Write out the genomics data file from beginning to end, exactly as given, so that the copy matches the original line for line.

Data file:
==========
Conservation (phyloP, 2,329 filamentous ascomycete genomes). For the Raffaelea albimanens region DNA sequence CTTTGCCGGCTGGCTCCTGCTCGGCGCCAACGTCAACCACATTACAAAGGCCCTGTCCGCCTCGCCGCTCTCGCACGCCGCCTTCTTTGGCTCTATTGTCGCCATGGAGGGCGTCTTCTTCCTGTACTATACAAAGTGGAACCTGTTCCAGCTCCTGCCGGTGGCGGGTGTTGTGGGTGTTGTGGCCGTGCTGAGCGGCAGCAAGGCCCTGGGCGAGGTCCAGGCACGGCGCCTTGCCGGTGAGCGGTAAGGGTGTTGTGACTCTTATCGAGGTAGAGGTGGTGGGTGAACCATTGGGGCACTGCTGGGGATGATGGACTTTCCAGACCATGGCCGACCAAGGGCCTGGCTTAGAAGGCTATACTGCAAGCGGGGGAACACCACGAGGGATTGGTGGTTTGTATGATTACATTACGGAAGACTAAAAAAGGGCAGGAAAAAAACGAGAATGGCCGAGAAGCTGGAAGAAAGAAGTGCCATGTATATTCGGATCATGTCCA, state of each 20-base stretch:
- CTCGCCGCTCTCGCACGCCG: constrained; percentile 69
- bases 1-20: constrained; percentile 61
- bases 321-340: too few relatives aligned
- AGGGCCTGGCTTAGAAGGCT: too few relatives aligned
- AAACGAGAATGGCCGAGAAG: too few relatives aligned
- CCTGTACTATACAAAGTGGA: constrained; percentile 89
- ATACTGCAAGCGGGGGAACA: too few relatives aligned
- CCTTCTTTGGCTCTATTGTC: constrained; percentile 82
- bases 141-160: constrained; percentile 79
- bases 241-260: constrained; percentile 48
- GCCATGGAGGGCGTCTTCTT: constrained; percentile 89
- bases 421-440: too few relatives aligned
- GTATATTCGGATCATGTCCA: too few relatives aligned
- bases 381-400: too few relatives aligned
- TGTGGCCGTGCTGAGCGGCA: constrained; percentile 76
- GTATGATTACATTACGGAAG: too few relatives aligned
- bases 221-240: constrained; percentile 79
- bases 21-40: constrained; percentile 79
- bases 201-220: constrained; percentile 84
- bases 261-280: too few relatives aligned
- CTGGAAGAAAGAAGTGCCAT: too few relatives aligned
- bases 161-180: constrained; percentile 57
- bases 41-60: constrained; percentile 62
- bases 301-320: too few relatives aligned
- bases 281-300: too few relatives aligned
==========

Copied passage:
Conservation (phyloP, 2,329 filamentous ascomycete genomes). For the Raffaelea albimanens region DNA sequence CTTTGCCGGCTGGCTCCTGCTCGGCGCCAACGTCAACCACATTACAAAGGCCCTGTCCGCCTCGCCGCTCTCGCACGCCGCCTTCTTTGGCTCTATTGTCGCCATGGAGGGCGTCTTCTTCCTGTACTATACAAAGTGGAACCTGTTCCAGCTCCTGCCGGTGGCGGGTGTTGTGGGTGTTGTGGCCGTGCTGAGCGGCAGCAAGGCCCTGGGCGAGGTCCAGGCACGGCGCCTTGCCGGTGAGCGGTAAGGGTGTTGTGACTCTTATCGAGGTAGAGGTGGTGGGTGAACCATTGGGGCACTGCTGGGGATGATGGACTTTCCAGACCATGGCCGACCAAGGGCCTGGCTTAGAAGGCTATACTGCAAGCGGGGGAACACCACGAGGGATTGGTGGTTTGTATGATTACATTACGGAAGACTAAAAAAGGGCAGGAAAAAAACGAGAATGGCCGAGAAGCTGGAAGAAAGAAGTGCCATGTATATTCGGATCATGTCCA, state of each 20-base stretch:
- CTCGCCGCTCTCGCACGCCG: constrained; percentile 69
- bases 1-20: constrained; percentile 61
- bases 321-340: too few relatives aligned
- AGGGCCTGGCTTAGAAGGCT: too few relatives aligned
- AAACGAGAATGGCCGAGAAG: too few relatives aligned
- CCTGTACTATACAAAGTGGA: constrained; percentile 89
- ATACTGCAAGCGGGGGAACA: too few relatives aligned
- CCTTCTTTGGCTCTATTGTC: constrained; percentile 82
- bases 141-160: constrained; percentile 79
- bases 241-260: constrained; percentile 48
- GCCATGGAGGGCGTCTTCTT: constrained; percentile 89
- bases 421-440: too few relatives aligned
- GTATATTCGGATCATGTCCA: too few relatives aligned
- bases 381-400: too few relatives aligned
- TGTGGCCGTGCTGAGCGGCA: constrained; percentile 76
- GTATGATTACATTACGGAAG: too few relatives aligned
- bases 221-240: constrained; percentile 79
- bases 21-40: constrained; percentile 79
- bases 201-220: constrained; percentile 84
- bases 261-280: too few relatives aligned
- CTGGAAGAAAGAAGTGCCAT: too few relatives aligned
- bases 161-180: constrained; percentile 57
- bases 41-60: constrained; percentile 62
- bases 301-320: too few relatives aligned
- bases 281-300: too few relatives aligned